After borrowing a homemade two-piece breakdown from my buddy Loft (for our Deer Creek adventure), I had the inspiration to make my own from one of my old worn-down paddles. Not only did that paddle serve as an additional backup for the group, the two halves were also used to pitch my tarp, and worked extremely well.
Step 1 - Choosing a candidate:
Since this was my first attempt, I decided to pick the most worn of my retired paddles, just in case. This also meant that the paddle was a little shorter than the others, so it would be more likely to fit in different boats. On that note, the finished paddle, like Loft's, would only fit in my Prijon Hercules, not my Mystic. That said, it would probably be possible to cut more of the middle section to make it fit, which I may try if I ever decide to make another.
Step 2 - Cutting the paddle in half:
This step was by far the hardest. Although there was only a slim chance I would ever need to dig into the bench three deep, we were talking about a ~$350 paddle, at least at one point in its life. Once I had come to grips with what I was about to do, it was time to cut 'er in half.
I ended up using a chop saw, which was probably the best tool for the job - although if you don't have one, and you have a steady hand, you could probably do it with a handsaw. Since this was a bent-shaft paddle, I needed to use some blocking to elevate it as well as hold it off the fence, but still keep it square to the blade. Since I have a lot of scrap pieces of wood laying around, this wasn't a problem. Once I had the paddle shaft positioned correctly, the rest went smoothly, with the blade cutting through the shaft like a hot knife through butter.Making the cut. Hope this works out...
Step 3 - Pre measurements:
Now that I had the paddle cut in half, I could measure the inside diameter (I.D.) of the shaft to determine what size sleeve I would need to join the paddle back together with. It appeared that Warner also uses a sleeve when they factory join the paddle into a one piece. Since you can't remove it, and since there really isn't a need to, I simply took the I.D. measurement of the sleeve. I was pleasantly surprised to see that it was measuring about .010" over .875", so using a 7/8" tube would probably work great, without any modifications.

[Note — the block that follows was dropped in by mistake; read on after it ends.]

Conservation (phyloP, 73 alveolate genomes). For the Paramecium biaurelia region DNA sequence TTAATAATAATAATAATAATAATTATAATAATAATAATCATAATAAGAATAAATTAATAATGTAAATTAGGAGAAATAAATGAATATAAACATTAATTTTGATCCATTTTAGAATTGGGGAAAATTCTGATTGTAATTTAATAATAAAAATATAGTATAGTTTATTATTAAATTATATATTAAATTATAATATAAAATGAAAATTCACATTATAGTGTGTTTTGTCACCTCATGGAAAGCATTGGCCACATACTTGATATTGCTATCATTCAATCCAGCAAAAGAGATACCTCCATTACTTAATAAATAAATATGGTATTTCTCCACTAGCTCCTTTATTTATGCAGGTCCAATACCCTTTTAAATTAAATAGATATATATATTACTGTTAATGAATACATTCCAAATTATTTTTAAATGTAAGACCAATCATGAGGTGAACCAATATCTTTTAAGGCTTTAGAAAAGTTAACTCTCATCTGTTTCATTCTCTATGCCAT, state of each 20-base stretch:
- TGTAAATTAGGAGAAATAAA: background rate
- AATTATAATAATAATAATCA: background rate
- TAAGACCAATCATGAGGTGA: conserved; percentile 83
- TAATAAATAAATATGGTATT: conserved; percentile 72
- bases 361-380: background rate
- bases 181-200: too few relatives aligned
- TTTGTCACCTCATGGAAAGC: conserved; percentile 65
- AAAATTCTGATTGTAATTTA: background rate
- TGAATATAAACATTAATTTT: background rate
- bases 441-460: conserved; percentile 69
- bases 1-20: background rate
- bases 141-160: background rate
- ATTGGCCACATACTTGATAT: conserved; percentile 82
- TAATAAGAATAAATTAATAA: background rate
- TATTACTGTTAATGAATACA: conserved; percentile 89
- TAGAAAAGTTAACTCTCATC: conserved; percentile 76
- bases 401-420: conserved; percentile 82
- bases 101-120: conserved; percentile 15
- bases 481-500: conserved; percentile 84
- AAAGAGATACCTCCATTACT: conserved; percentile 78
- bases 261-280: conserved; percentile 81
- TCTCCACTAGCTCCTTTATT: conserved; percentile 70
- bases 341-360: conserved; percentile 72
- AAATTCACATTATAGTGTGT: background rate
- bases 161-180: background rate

(technically the existing sleeve)
Step 4 - Ordering parts:
Once I had the sleeve size, I went to my favorite website (from playing an engineer at work), McMaster Carr, who I knew would have everything I needed. I had already decided that I was going to use aluminum, for its cost, weight, and relative strength properties - it also doesn't rust, which is certainly a requirement based on its use. With the specifications known, I quickly found what I needed and added it to my cart (part# 9056K733)
The next item I needed to order was a bit more difficult, since I didn't know what the heck it was called. "You know, that button thingy you press to lock/unlock the two halves together..." Well, this thing, according to McMaster Carr, is called a "Quick-Release Button Connectors for Telescoping Tubing", which I found for me after typing a couple keywords into the search box. Knowing the wall thickness and I.D. of the sleeve I had just ordered, plus the wall thickness of the paddle shaft, I was able to order the correct one, which for me happened to be part# .